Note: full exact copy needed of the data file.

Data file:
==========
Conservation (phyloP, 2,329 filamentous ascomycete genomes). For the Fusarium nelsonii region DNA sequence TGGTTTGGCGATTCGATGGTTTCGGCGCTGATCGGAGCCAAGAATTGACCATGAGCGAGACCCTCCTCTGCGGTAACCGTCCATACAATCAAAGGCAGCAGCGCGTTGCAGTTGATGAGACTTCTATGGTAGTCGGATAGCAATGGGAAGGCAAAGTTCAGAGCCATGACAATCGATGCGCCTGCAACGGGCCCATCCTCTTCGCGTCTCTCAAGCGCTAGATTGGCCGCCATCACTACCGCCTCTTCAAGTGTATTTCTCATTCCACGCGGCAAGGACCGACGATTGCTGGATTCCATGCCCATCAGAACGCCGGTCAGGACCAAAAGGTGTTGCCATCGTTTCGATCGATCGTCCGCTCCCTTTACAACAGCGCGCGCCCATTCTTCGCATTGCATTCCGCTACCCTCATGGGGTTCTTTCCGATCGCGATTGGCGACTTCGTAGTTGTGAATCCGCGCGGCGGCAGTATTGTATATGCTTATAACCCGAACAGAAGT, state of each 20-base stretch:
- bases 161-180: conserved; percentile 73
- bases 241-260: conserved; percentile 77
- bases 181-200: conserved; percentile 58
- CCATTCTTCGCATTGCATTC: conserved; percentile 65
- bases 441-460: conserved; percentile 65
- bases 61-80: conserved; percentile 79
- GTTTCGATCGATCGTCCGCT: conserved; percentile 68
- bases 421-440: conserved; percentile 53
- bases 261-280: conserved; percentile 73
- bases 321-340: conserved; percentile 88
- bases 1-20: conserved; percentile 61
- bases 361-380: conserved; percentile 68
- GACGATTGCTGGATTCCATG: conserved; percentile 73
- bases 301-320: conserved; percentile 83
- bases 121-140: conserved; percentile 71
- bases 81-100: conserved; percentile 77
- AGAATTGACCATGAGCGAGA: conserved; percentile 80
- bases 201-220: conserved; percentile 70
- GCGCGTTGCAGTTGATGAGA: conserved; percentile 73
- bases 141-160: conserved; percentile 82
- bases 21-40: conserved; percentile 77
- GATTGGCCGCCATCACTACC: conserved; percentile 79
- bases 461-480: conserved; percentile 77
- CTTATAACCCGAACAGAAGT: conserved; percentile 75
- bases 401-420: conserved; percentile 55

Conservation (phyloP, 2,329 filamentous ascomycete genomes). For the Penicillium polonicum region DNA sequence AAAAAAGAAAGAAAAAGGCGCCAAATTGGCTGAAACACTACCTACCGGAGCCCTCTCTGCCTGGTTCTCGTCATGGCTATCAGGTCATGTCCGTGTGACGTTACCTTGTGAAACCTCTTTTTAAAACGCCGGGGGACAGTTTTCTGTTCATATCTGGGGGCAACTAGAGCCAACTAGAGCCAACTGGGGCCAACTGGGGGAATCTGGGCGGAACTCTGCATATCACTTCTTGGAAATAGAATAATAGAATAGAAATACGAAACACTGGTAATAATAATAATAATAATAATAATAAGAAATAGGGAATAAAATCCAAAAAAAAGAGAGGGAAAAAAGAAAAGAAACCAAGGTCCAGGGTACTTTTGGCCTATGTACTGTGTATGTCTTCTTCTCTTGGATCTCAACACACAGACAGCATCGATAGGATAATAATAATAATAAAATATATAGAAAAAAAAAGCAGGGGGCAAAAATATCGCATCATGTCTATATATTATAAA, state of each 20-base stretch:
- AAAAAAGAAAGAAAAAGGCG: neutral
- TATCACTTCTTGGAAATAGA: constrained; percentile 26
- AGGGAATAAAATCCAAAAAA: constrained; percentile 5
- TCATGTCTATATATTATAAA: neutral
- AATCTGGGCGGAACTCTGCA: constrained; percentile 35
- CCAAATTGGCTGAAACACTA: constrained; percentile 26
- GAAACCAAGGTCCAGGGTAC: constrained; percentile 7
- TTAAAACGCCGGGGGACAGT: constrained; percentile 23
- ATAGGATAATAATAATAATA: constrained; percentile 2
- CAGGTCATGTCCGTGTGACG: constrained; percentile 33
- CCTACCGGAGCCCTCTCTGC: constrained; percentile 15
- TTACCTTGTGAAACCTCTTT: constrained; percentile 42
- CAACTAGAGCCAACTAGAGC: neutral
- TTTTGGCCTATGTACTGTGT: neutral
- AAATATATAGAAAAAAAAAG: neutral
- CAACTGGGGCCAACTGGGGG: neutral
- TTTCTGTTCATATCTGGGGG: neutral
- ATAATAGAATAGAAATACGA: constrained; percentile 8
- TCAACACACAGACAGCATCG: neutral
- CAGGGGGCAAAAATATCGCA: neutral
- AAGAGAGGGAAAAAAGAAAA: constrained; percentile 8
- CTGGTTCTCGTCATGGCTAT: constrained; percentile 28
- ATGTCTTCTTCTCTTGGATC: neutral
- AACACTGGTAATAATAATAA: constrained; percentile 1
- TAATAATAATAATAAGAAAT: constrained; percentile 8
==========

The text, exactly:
Conservation (phyloP, 2,329 filamentous ascomycete genomes). For the Fusarium nelsonii region DNA sequence TGGTTTGGCGATTCGATGGTTTCGGCGCTGATCGGAGCCAAGAATTGACCATGAGCGAGACCCTCCTCTGCGGTAACCGTCCATACAATCAAAGGCAGCAGCGCGTTGCAGTTGATGAGACTTCTATGGTAGTCGGATAGCAATGGGAAGGCAAAGTTCAGAGCCATGACAATCGATGCGCCTGCAACGGGCCCATCCTCTTCGCGTCTCTCAAGCGCTAGATTGGCCGCCATCACTACCGCCTCTTCAAGTGTATTTCTCATTCCACGCGGCAAGGACCGACGATTGCTGGATTCCATGCCCATCAGAACGCCGGTCAGGACCAAAAGGTGTTGCCATCGTTTCGATCGATCGTCCGCTCCCTTTACAACAGCGCGCGCCCATTCTTCGCATTGCATTCCGCTACCCTCATGGGGTTCTTTCCGATCGCGATTGGCGACTTCGTAGTTGTGAATCCGCGCGGCGGCAGTATTGTATATGCTTATAACCCGAACAGAAGT, state of each 20-base stretch:
- bases 161-180: conserved; percentile 73
- bases 241-260: conserved; percentile 77
- bases 181-200: conserved; percentile 58
- CCATTCTTCGCATTGCATTC: conserved; percentile 65
- bases 441-460: conserved; percentile 65
- bases 61-80: conserved; percentile 79
- GTTTCGATCGATCGTCCGCT: conserved; percentile 68
- bases 421-440: conserved; percentile 53
- bases 261-280: conserved; percentile 73
- bases 321-340: conserved; percentile 88
- bases 1-20: conserved; percentile 61
- bases 361-380: conserved; percentile 68
- GACGATTGCTGGATTCCATG: conserved; percentile 73
- bases 301-320: conserved; percentile 83
- bases 121-140: conserved; percentile 71
- bases 81-100: conserved; percentile 77
- AGAATTGACCATGAGCGAGA: conserved; percentile 80
- bases 201-220: conserved; percentile 70
- GCGCGTTGCAGTTGATGAGA: conserved; percentile 73
- bases 141-160: conserved; percentile 82
- bases 21-40: conserved; percentile 77
- GATTGGCCGCCATCACTACC: conserved; percentile 79
- bases 461-480: conserved; percentile 77
- CTTATAACCCGAACAGAAGT: conserved; percentile 75
- bases 401-420: conserved; percentile 55

Conservation (phyloP, 2,329 filamentous ascomycete genomes). For the Penicillium polonicum region DNA sequence AAAAAAGAAAGAAAAAGGCGCCAAATTGGCTGAAACACTACCTACCGGAGCCCTCTCTGCCTGGTTCTCGTCATGGCTATCAGGTCATGTCCGTGTGACGTTACCTTGTGAAACCTCTTTTTAAAACGCCGGGGGACAGTTTTCTGTTCATATCTGGGGGCAACTAGAGCCAACTAGAGCCAACTGGGGCCAACTGGGGGAATCTGGGCGGAACTCTGCATATCACTTCTTGGAAATAGAATAATAGAATAGAAATACGAAACACTGGTAATAATAATAATAATAATAATAATAAGAAATAGGGAATAAAATCCAAAAAAAAGAGAGGGAAAAAAGAAAAGAAACCAAGGTCCAGGGTACTTTTGGCCTATGTACTGTGTATGTCTTCTTCTCTTGGATCTCAACACACAGACAGCATCGATAGGATAATAATAATAATAAAATATATAGAAAAAAAAAGCAGGGGGCAAAAATATCGCATCATGTCTATATATTATAAA, state of each 20-base stretch:
- AAAAAAGAAAGAAAAAGGCG: neutral
- TATCACTTCTTGGAAATAGA: constrained; percentile 26
- AGGGAATAAAATCCAAAAAA: constrained; percentile 5
- TCATGTCTATATATTATAAA: neutral
- AATCTGGGCGGAACTCTGCA: constrained; percentile 35
- CCAAATTGGCTGAAACACTA: constrained; percentile 26
- GAAACCAAGGTCCAGGGTAC: constrained; percentile 7
- TTAAAACGCCGGGGGACAGT: constrained; percentile 23
- ATAGGATAATAATAATAATA: constrained; percentile 2
- CAGGTCATGTCCGTGTGACG: constrained; percentile 33
- CCTACCGGAGCCCTCTCTGC: constrained; percentile 15
- TTACCTTGTGAAACCTCTTT: constrained; percentile 42
- CAACTAGAGCCAACTAGAGC: neutral
- TTTTGGCCTATGTACTGTGT: neutral
- AAATATATAGAAAAAAAAAG: neutral
- CAACTGGGGCCAACTGGGGG: neutral
- TTTCTGTTCATATCTGGGGG: neutral
- ATAATAGAATAGAAATACGA: constrained; percentile 8
- TCAACACACAGACAGCATCG: neutral
- CAGGGGGCAAAAATATCGCA: neutral
- AAGAGAGGGAAAAAAGAAAA: constrained; percentile 8
- CTGGTTCTCGTCATGGCTAT: constrained; percentile 28
- ATGTCTTCTTCTCTTGGATC: neutral
- AACACTGGTAATAATAATAA: constrained; percentile 1
- TAATAATAATAATAAGAAAT: constrained; percentile 8